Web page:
[dns-operations] summary of recent vulnerabilities in DNS security.

Haya Shulman haya.shulman at gmail.com
Sat Oct 26 10:12:43 UTC 2013

> No number of hosts sending packets can exceed 25,000 500 Byte packets
> to a single 100 MHz 802.3 host. In fact, 802.3 preamble, headers, CRC,
> and IFG limit the 500 Byte packet rate to below 25K pps. However,
> multiple attacking hosts could cause excessive link-layer contention
> (nothing to do with host or host network interface "interrupts" or
> "buffers") and so packet losses in either or both directions for
> legitimate DNS traffic and so the reported effects.

> Without data such as packet counts from standard tools such as `netstat`,
> my bet is what I said before, that the application fell behind, its socket
> buffer overflowed, and the results were as seen. However, I would not
> bet too much, because there are many other places where the DNS requests
> or responses could have been lost including:
> - intentional rate limiting in the DNS server, perhaps even RRL
> - intentional rate limiting in the kernel such as iptables
> - intentional rate limiting in a bridge ("hub") in the path
> - unintentional link layer rate limiting due to contention for
> bridge buffers or wires. At full speed from the attacking systems,
> unrelated cross traffic through hubs in the path or on the wires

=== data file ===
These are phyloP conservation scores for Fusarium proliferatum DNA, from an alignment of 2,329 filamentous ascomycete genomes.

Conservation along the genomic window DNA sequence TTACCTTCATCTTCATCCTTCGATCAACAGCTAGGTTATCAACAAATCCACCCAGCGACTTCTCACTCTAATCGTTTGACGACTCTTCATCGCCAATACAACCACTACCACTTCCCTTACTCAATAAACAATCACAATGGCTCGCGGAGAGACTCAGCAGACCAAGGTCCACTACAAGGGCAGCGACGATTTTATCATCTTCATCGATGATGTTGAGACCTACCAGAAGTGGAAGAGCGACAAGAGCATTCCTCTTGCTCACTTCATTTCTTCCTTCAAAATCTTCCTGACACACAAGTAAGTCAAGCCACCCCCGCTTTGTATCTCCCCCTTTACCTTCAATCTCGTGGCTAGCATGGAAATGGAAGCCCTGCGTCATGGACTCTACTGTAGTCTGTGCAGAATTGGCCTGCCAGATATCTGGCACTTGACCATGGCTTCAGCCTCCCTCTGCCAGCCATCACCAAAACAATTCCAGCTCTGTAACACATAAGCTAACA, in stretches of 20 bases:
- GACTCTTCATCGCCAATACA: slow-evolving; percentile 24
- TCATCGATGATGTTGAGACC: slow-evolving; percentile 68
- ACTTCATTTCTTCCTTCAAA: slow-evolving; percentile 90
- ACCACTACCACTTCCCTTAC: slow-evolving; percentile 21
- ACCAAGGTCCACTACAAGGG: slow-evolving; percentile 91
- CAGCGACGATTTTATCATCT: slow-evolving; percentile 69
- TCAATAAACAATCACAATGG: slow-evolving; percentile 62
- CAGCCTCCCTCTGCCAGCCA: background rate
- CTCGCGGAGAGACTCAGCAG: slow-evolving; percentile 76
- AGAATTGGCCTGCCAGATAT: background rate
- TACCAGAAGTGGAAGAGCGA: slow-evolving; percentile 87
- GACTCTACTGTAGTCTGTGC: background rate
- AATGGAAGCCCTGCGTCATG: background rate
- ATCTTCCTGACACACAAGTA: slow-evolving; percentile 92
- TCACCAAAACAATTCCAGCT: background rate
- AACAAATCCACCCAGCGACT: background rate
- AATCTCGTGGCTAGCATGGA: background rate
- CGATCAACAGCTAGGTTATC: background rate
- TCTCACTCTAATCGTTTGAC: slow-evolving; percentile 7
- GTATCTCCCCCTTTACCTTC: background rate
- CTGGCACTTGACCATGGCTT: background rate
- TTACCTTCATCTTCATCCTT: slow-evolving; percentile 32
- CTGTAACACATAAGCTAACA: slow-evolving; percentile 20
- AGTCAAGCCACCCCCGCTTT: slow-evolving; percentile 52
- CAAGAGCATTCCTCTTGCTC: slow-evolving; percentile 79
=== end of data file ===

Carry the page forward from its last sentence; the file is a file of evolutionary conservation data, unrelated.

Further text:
> to DNS server would cause packet losses including losses of valid
>      answers and so timeouts and so the observed effect.

No iptables rules were set; no RRL was applied (when sending bursts to
incorrect/closed port - legitimate responses arrived ok).

There are these measurments that studied loss due to traffic volume, and
they found that Kernel loss occurs at above 100-150 Kpps (packets per
second), with 64 byte packets. One of these works, in addition to measuring
loss in kernel, also measured performance of snort under heavy load, and
found loss could occur above 100KB.

Two significant differences between our and their setting is that they used
only a single host that generated the traffic, and the traffic consisted of
64  Byte packets (we used 500Byte packets).
In any case, I am curious as to wether the loss occured in DNS software and
if increasing the buffers in DNS software can mitigate the problem (I'll
run it again to confirm).


Best Regards,

Haya Shulman

Technische Universität Darmstadt

FB Informatik/EC SPRIDE

Mornewegstr. 30

64293 Darmstadt

Tel. +49 6151 16-75540

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